The Two Worlds of Shirley Temple: Hollywood and Diplomacy

Mary Sage of Ontario, Calif., asks: "Could you please tell us whatever happened to Shirley Temple?"

SHE is even known to people who have never seen a Shirley Temple movie. And 25 years after Shirley Temple tap-danced away from Hollywood, her resume still reads like a syllabus for success.

Reams of newsprint have praised the elfin star. This dainty object of the world's love one-upped adult stars, including Gary Cooper and Clark Gable, in popularity and pay.

Her later career is also impressive. In 1988, Shirley Temple Black was appointed Honorary Foreign Service Officer of the United States, the only person with that rank.

"I've equally enjoyed my 25 years of public service," says Mrs. Black, whose last assignment was ambassador to the Czech Republic (1989 to 1992).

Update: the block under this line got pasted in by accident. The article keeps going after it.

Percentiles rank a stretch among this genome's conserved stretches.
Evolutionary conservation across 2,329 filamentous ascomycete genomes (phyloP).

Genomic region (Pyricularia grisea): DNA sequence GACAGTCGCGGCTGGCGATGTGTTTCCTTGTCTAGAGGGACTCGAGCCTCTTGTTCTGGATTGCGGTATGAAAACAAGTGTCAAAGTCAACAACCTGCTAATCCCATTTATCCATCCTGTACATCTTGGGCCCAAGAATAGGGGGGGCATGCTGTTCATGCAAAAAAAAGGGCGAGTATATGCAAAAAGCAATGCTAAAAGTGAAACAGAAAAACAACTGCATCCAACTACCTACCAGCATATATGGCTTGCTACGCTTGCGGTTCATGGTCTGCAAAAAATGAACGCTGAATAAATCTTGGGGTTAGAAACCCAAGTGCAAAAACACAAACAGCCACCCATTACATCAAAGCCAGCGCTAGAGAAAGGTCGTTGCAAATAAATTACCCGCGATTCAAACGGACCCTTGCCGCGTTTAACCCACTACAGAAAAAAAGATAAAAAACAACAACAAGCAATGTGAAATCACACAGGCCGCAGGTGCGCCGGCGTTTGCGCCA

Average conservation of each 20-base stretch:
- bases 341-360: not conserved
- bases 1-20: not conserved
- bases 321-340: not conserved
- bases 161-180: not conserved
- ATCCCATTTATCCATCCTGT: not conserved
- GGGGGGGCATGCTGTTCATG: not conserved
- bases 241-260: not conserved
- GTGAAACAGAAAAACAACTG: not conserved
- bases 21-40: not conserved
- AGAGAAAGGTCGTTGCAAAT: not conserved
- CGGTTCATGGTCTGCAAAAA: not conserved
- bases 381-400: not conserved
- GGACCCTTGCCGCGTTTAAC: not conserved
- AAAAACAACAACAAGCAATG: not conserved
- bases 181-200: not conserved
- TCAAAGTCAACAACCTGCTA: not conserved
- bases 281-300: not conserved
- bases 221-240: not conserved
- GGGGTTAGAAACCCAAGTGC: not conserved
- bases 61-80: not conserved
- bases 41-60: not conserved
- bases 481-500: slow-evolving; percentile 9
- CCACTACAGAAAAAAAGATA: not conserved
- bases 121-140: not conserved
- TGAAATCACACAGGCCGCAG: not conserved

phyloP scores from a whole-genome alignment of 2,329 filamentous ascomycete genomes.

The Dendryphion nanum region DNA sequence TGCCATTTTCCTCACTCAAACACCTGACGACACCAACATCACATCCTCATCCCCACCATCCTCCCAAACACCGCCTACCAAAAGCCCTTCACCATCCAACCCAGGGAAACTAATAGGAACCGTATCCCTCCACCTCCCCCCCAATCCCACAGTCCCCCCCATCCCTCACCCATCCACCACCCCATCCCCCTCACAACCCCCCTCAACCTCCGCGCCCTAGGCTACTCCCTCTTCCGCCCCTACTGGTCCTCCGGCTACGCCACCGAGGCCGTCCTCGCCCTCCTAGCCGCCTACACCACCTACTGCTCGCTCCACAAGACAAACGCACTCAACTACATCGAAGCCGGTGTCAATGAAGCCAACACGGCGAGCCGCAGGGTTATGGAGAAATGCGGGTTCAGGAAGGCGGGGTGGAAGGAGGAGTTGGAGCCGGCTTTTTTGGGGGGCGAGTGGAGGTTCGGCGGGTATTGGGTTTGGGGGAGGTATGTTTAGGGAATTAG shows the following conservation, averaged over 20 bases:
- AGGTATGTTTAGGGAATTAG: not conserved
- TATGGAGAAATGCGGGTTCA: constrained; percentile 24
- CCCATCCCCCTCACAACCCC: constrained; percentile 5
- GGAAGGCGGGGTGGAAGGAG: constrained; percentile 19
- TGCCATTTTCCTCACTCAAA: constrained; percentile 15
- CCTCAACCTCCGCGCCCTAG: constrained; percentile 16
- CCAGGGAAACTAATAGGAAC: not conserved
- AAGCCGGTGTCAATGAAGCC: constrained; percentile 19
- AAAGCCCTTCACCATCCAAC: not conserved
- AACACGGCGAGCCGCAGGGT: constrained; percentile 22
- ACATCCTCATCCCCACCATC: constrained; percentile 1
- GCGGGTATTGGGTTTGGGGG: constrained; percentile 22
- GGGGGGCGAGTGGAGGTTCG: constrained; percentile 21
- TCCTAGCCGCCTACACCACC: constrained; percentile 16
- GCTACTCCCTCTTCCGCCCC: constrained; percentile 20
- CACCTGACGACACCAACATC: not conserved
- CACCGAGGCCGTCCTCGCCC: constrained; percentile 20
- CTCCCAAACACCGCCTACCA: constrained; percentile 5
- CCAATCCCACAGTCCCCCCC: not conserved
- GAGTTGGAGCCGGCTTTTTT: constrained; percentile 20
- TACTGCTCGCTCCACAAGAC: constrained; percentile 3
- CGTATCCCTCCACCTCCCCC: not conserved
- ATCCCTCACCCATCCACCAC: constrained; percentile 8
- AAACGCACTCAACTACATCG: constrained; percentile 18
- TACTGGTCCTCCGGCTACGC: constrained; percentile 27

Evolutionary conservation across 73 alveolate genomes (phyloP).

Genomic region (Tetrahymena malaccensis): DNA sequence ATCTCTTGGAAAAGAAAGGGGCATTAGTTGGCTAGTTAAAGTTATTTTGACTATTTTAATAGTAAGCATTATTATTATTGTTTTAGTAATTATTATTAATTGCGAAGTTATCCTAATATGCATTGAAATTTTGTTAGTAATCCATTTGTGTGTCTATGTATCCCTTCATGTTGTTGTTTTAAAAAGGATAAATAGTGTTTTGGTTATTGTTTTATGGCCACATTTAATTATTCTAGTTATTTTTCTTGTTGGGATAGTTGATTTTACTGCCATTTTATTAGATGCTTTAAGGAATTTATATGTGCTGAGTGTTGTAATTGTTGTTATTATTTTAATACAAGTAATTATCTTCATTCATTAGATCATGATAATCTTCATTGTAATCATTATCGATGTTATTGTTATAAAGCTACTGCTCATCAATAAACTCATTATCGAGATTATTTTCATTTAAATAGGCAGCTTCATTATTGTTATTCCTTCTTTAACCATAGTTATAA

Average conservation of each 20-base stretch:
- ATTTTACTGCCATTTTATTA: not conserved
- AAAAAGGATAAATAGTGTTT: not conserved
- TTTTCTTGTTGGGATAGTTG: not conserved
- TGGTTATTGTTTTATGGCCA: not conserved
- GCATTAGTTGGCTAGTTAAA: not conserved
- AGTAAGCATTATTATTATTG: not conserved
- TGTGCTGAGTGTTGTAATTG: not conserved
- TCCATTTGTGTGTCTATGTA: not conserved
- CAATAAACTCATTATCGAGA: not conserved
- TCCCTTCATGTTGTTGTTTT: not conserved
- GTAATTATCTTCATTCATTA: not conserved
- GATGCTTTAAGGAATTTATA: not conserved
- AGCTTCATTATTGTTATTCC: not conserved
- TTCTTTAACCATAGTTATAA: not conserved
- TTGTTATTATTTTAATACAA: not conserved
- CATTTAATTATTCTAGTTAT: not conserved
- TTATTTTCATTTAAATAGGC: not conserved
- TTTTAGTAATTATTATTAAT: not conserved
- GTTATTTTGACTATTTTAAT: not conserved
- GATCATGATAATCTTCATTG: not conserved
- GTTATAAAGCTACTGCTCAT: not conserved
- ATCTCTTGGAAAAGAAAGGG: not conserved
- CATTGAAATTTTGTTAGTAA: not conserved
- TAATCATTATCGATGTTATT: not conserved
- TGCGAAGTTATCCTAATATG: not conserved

"I'm two years into writing my second book," says Black. It will reminiscence on her diplomatic career, including being ambassador to Ghana (1974 to 1977). Her first book, "A Child's Story," was eight years in the writing. And this might take just as long, she says.

In her most famous movie, "Heidi," she said: "Dear God please make every little boy and girl in the world as happy as I am." Now Black, who lives in Woodside, Calif., with her husband of 46 years, Charles Black, says she is worried about the lack of civility in the world. "People should show more kindness and understanding."

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